Such are the circumstances which led to the untimely fate of an individual whose premature death must be considered as a [rest of line obscured] To talents of a high class, he possessed the nicest sense of honour, a perfect independency of mind, and the most inflexible integrity. He had an intellect of no common grasp; hence he was never at a loss for resources under the most disheartening circumstances, and it was impossible to know him without discovering that he possessed an indomitable spirit which no opposition could subdue – no difficulties discourage. But however much the public who knew him may deplore his fate, it is in the interchange of private friendship that his loss will be most acutely felt. With the most open candid disposition he possessed the warmest attachment to his friends. He had a heart ever ready to sympathise with them, and a hand ever ready to support and assist them; whilst he was ever on the alert to cheer them to useful and commendable exertions. As a practical farmer, and as the grand promoter of every undertaking which could add to the comfort of the inhabitants, and promote their general prosperity - this part of the colony has lost in him one of its most valuable members. Viewed either as a private member of the community, or as a public character, it may be truly said that in his death the district of Albany has sustained an irreparable loss.
Major WHITE came to the colony among the early Settlers of 1820, but shortly afterwards returned to England, where he afforded the Government much useful information on the state of colonial affairs on the frontier, and on the subject of emigration in general. He was examined at considerable length by the Parliamentary Committee, the information afforded by him being recorded among the public documents of that day. Previous to his return to this colony he visited the continent of Europe, and once there was indefatigable in his enquiries on subjects of importance to his future pursuits as an emigrant to a new country. At this time he collected those various species of wheat which have been so successfully cultivated on this frontier, and is now distinguished by the appellation of “White’s wheat”. On his return he became the purchaser of an extensive farm, a few miles NW of Graham’s Town, and which, from a barren arid desert, he has brought to the condition of one of the most fertile and valuable spots in this part of the colony. His garden and vineyard, his extensive dams and lakes of water, where nothing but sterility formerly reigned; his flocks of fine woolled sheep, and his agricultural labours in general have long been the admiration of the surrounding country, and have attracted much attention from visitors and strangers. He was an officer of distinguished merit in the army, having received his education at the military college at Marlo; and at a very early period highly distinguished himself as a mathematician, an acute reasoner, and an able draftsman. In 1816 he was employed by the Home Government in a military survey of the island of Guadeloupe, which he completed in the first style of excellence; but he had quitted the army for more peaceful occupations until called again into the field by the present daring invasion of the colony. Major WHITE was a masterly surveyor, and it is expected that he must have left amongst his papers sketches of the Kafir country of great interest and value.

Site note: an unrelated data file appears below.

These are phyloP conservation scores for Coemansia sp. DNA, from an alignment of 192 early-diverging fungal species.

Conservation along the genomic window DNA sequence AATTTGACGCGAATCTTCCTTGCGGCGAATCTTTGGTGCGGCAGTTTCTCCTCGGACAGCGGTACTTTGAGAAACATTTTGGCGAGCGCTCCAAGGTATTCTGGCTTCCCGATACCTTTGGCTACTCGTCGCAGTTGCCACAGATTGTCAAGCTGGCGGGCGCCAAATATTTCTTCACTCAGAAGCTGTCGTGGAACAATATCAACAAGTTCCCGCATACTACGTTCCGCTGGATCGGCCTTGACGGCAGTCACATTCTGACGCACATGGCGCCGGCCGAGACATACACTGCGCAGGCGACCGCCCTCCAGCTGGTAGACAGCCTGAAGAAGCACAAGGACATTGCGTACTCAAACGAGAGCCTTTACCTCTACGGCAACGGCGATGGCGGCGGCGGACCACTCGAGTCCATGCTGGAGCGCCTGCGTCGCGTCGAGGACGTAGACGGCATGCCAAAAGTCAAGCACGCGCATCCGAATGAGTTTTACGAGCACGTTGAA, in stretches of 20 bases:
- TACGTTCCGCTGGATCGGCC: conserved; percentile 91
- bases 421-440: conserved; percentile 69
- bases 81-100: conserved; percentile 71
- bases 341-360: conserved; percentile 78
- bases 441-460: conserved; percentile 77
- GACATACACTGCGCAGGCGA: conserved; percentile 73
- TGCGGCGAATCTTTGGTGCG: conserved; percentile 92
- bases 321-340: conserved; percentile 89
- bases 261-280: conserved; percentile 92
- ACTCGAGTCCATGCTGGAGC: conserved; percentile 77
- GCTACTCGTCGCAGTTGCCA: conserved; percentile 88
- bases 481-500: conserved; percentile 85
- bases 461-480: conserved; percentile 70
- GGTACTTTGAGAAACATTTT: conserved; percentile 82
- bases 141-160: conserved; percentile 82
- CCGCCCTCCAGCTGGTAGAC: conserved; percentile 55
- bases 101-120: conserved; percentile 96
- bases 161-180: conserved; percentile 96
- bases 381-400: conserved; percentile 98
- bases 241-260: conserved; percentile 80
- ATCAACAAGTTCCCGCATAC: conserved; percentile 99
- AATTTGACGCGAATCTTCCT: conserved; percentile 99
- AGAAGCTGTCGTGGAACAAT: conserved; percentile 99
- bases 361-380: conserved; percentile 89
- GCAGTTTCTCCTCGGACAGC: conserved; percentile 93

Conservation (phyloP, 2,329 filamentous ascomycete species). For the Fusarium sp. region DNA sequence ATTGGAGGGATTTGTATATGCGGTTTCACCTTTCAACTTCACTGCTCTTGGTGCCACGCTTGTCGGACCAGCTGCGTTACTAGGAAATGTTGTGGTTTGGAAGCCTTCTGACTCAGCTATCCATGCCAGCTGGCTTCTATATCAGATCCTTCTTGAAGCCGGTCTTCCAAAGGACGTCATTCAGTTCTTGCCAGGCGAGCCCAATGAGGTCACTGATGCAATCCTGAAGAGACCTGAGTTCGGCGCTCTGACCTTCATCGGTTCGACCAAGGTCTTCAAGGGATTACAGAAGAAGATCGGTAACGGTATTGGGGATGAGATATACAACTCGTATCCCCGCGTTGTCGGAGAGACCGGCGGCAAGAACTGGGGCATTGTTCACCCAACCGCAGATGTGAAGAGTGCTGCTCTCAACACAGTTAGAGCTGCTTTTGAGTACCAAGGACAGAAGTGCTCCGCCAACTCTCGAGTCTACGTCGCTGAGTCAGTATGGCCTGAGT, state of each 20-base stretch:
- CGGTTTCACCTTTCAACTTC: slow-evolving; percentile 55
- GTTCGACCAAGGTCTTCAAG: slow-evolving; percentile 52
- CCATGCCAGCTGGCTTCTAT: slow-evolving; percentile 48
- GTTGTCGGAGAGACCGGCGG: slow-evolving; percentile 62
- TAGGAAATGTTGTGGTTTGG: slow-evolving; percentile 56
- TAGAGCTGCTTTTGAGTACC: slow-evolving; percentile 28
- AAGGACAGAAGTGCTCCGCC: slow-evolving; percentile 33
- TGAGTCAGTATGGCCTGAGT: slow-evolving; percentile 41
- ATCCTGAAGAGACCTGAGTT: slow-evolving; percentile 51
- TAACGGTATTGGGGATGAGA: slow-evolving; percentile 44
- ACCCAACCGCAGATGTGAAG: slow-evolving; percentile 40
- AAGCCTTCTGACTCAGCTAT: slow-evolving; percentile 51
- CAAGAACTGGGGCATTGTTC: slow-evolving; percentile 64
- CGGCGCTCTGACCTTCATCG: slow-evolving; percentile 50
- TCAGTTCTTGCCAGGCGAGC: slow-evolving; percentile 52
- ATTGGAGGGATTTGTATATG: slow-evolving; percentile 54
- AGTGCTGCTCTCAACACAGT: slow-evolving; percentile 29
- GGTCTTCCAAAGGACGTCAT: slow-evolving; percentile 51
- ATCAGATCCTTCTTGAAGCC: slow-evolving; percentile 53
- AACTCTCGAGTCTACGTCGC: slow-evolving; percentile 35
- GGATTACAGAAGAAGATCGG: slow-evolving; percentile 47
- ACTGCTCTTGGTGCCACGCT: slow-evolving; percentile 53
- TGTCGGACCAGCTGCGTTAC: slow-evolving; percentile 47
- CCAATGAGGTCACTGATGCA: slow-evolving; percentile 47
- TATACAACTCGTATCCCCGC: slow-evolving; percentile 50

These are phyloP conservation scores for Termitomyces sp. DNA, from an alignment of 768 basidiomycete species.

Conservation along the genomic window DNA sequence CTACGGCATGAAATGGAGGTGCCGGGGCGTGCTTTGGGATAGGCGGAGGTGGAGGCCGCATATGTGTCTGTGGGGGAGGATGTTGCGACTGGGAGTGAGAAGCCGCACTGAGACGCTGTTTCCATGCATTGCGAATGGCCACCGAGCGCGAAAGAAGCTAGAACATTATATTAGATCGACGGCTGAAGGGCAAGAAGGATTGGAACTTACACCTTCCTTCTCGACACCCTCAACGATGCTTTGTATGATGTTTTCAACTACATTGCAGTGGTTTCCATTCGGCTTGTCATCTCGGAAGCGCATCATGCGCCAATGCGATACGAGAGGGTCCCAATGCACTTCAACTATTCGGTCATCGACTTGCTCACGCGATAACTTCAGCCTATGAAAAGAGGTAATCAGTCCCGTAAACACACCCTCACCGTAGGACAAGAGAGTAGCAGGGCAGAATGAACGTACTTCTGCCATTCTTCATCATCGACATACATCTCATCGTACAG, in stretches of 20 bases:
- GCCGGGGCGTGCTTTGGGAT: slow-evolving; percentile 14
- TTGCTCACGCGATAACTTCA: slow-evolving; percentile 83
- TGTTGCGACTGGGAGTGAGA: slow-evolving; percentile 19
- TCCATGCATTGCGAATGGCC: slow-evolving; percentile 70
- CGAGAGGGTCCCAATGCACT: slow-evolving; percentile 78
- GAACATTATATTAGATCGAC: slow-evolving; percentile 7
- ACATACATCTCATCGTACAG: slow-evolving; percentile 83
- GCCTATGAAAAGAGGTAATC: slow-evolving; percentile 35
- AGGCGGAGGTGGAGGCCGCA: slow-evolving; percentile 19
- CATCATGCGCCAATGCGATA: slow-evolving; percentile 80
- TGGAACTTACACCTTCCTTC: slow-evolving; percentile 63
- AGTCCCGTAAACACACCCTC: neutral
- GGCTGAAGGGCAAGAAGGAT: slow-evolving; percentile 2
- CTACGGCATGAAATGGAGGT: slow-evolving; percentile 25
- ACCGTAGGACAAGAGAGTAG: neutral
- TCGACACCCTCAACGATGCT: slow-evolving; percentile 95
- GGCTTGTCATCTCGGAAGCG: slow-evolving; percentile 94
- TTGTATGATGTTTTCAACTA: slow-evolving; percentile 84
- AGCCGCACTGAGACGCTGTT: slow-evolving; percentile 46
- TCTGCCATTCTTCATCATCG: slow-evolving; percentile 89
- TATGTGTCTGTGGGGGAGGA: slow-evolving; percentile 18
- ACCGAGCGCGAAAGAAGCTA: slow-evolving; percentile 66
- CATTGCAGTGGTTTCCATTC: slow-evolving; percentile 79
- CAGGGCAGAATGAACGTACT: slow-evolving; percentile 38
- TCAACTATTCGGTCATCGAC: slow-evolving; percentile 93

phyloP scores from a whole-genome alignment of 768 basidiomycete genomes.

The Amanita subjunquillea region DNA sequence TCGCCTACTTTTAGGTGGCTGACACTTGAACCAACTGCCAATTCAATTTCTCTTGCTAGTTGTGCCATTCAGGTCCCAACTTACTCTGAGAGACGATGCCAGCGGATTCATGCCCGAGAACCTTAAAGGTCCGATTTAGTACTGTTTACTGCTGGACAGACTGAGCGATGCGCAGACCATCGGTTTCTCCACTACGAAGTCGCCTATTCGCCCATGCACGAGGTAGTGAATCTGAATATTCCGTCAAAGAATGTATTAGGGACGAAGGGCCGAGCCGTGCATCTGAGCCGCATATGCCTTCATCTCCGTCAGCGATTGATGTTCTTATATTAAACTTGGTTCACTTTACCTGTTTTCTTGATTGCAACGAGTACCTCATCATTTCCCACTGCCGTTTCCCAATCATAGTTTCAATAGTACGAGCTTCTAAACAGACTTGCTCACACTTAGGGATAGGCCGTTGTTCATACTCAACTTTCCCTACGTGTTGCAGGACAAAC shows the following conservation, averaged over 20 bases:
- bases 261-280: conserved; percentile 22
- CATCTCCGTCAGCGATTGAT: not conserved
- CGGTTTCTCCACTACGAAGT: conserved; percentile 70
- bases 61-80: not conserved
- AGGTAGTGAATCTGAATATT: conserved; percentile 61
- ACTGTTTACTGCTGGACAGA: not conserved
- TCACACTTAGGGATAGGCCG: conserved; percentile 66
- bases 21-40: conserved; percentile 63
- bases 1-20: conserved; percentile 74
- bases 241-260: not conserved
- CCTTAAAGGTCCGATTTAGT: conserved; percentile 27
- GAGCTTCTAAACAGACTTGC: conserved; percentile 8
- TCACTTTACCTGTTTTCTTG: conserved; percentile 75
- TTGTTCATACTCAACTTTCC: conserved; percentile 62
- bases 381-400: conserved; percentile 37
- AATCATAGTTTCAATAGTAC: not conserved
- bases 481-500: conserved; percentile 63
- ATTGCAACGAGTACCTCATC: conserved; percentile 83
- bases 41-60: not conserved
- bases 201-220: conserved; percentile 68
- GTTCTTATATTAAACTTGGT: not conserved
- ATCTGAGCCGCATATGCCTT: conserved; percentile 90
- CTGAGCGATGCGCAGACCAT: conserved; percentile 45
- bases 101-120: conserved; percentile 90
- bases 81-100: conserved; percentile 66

Friday 29 May 1835